Karla Mendoza Makes Nancy’s Chopped Salad with Us While Talking Female Representation in the Professional Kitchen

March 26, 2018

Karla Mendoza recalls the first time she saw women in a professional kitchen, and how that picture changed her whole life trajectory. “We were on a family vacation in Seattle, Washington. My mom, my sister and I were walking along a street and I saw a restaurant that was open—you could see through the kitchen . . . the dining room,” she tells us. “I noticed [the kitchen] was run by all women. We went inside and asked if it was an all-women owned business, and they said yes . . . and at that moment I thought if they can do it, I can do it too. That night I told my parents that’s really what I wanted to do.” A month later she was in culinary school, and she has since worked in kitchens her whole life. “I am lucky enough that when I saw those women working in the kitchen. That was rare back in the day.”

One such inspirational women in the kitchen—and Mendoza’s personal culinary idol, mentor, and now friend—Nancy Silverton made Mendoza the executive chef of acclaimed her restaurant Osteria Mozza in Singapore, and the dish in this video is a recreation of one of their bestselling dishes: Nancy’s Chopped Salad. “I’ve made thousands of these salads throughout my career at Mozza and it still remains to be one of my favorite salads,” she tells us. “The salad is the most difficult station in a restaurant,” she explains, since nothing is cooked but everything must be prepped. “If [someone] can’t make a good salad, [they] have no business being in the [professional] kitchen.”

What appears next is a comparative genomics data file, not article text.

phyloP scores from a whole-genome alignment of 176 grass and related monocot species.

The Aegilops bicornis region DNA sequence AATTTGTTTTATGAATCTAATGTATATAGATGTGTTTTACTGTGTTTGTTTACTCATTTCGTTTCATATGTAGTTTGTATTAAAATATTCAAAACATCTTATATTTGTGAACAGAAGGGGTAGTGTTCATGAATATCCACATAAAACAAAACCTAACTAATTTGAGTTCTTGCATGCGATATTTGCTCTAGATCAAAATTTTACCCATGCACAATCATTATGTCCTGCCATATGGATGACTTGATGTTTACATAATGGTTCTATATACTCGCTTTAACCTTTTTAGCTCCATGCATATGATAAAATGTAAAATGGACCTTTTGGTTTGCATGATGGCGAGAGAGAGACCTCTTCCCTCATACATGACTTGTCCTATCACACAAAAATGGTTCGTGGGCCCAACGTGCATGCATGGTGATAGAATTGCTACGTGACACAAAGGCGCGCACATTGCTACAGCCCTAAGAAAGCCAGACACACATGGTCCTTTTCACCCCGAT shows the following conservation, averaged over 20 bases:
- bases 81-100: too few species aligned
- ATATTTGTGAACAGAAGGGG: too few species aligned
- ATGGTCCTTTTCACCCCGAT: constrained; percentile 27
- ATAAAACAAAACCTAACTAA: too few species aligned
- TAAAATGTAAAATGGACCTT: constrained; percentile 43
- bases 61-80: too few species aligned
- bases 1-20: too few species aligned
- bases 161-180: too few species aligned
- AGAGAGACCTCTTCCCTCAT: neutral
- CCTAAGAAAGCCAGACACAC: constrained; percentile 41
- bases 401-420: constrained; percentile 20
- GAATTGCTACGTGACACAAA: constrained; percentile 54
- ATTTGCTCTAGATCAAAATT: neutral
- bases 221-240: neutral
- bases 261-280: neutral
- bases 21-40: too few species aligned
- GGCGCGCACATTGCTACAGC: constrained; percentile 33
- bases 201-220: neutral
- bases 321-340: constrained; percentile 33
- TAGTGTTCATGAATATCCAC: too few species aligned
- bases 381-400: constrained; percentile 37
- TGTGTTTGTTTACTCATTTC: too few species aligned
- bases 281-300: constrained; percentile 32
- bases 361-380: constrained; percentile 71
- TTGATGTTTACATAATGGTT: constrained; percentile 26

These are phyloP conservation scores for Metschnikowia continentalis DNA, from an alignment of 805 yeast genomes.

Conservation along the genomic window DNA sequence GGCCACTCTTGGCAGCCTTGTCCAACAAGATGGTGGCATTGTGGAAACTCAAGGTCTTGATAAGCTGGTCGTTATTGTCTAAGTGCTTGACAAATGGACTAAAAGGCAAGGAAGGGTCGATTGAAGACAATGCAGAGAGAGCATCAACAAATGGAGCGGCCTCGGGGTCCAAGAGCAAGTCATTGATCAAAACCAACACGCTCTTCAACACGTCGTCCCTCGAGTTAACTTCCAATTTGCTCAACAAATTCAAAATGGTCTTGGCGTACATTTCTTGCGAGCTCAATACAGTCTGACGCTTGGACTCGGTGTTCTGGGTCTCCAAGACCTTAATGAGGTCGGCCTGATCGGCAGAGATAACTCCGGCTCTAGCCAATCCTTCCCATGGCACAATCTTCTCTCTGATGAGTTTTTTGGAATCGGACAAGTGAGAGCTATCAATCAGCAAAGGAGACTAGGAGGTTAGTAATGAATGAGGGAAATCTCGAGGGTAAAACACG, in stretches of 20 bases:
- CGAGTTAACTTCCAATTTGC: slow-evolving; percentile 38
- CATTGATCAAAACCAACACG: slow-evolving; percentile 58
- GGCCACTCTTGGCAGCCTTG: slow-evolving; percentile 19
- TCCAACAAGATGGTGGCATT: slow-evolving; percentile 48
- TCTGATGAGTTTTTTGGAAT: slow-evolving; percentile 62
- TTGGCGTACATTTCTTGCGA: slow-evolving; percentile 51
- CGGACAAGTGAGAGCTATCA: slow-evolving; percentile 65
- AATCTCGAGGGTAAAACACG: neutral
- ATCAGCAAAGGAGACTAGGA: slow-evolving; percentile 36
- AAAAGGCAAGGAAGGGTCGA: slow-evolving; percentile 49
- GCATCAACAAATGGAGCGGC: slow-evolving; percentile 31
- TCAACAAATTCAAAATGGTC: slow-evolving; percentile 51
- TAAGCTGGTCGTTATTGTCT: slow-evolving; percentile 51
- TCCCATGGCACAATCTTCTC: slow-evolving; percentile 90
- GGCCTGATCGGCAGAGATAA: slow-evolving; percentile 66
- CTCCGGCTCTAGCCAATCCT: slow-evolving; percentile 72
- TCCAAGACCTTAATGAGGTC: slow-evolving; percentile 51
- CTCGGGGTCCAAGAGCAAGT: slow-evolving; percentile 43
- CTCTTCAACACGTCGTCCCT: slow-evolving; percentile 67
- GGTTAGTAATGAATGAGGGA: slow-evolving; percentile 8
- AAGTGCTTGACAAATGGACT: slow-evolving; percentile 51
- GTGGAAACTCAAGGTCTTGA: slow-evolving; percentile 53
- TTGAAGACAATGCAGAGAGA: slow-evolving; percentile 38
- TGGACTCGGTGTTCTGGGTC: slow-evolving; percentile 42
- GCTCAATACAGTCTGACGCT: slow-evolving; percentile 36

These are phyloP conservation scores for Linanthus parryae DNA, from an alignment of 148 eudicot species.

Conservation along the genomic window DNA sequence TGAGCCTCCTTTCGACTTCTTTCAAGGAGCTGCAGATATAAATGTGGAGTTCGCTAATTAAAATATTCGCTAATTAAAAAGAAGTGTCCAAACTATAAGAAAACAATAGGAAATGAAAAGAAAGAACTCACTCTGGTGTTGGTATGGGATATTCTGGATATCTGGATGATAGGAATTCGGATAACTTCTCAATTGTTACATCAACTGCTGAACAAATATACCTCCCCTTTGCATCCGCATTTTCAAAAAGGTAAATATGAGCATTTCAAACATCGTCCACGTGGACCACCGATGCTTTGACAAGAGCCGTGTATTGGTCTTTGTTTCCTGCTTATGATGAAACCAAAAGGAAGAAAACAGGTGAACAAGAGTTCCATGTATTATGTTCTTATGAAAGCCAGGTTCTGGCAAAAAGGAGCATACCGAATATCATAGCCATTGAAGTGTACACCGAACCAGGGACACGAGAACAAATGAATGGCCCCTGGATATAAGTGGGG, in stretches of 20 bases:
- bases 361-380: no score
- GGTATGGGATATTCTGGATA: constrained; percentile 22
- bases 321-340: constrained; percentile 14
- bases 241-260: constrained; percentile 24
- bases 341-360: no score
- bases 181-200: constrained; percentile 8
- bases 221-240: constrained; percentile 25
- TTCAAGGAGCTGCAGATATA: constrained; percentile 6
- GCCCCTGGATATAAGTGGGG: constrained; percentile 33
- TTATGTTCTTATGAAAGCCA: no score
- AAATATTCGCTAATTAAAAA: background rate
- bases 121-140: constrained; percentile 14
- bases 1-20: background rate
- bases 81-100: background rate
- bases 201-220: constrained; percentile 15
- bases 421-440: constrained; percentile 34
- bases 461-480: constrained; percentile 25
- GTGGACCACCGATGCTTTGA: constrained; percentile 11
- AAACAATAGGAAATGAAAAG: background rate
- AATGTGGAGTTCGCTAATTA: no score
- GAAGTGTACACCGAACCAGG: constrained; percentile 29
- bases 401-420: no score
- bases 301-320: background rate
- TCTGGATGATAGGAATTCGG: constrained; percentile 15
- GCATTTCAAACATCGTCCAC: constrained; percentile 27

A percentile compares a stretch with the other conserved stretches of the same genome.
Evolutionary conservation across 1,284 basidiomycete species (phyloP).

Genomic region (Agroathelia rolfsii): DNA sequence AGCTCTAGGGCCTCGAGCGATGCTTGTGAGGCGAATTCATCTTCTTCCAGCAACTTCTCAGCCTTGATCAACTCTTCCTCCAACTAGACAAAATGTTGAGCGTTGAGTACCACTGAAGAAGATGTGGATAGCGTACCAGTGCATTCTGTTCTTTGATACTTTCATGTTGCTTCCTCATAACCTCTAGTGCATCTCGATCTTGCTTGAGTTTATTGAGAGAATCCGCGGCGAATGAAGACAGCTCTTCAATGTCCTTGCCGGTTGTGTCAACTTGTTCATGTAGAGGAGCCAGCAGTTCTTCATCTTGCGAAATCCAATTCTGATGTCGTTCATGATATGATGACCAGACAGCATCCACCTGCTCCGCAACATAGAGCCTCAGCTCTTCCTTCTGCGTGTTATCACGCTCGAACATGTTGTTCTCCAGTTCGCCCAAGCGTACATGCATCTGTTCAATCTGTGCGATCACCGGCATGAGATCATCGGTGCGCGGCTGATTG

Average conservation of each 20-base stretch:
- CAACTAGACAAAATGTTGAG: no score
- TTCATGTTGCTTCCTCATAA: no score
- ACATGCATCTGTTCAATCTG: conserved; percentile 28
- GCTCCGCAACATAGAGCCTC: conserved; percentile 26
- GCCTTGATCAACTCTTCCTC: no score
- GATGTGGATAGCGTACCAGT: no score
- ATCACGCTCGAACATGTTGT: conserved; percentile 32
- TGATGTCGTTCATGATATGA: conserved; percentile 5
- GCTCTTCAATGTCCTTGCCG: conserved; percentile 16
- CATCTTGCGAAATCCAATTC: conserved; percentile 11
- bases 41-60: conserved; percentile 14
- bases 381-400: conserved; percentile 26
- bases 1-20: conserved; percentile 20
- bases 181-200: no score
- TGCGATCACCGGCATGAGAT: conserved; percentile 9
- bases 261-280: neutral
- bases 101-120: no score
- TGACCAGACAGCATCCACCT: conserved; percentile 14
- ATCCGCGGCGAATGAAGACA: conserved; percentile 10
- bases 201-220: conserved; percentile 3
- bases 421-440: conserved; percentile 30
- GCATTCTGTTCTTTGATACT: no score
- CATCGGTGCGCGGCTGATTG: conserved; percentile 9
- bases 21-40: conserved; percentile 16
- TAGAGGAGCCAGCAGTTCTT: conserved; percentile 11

Bea Osmeña SEE AUTHOR Bea Osmeña

Bea Osmeña is a healthy-ish eater who is just as likely to take you to a vegan joint as she is to consume a whole cheese pie to herself. A former picky eater, Bea has discovered the joys of savory fruit dishes, but still refuses to accept pineapples on her pizza. On the rare occasion you catch her without food in her mouth, you are likely to find her looking at books she can't afford, hugging trees, or talking to strange animals on the street.

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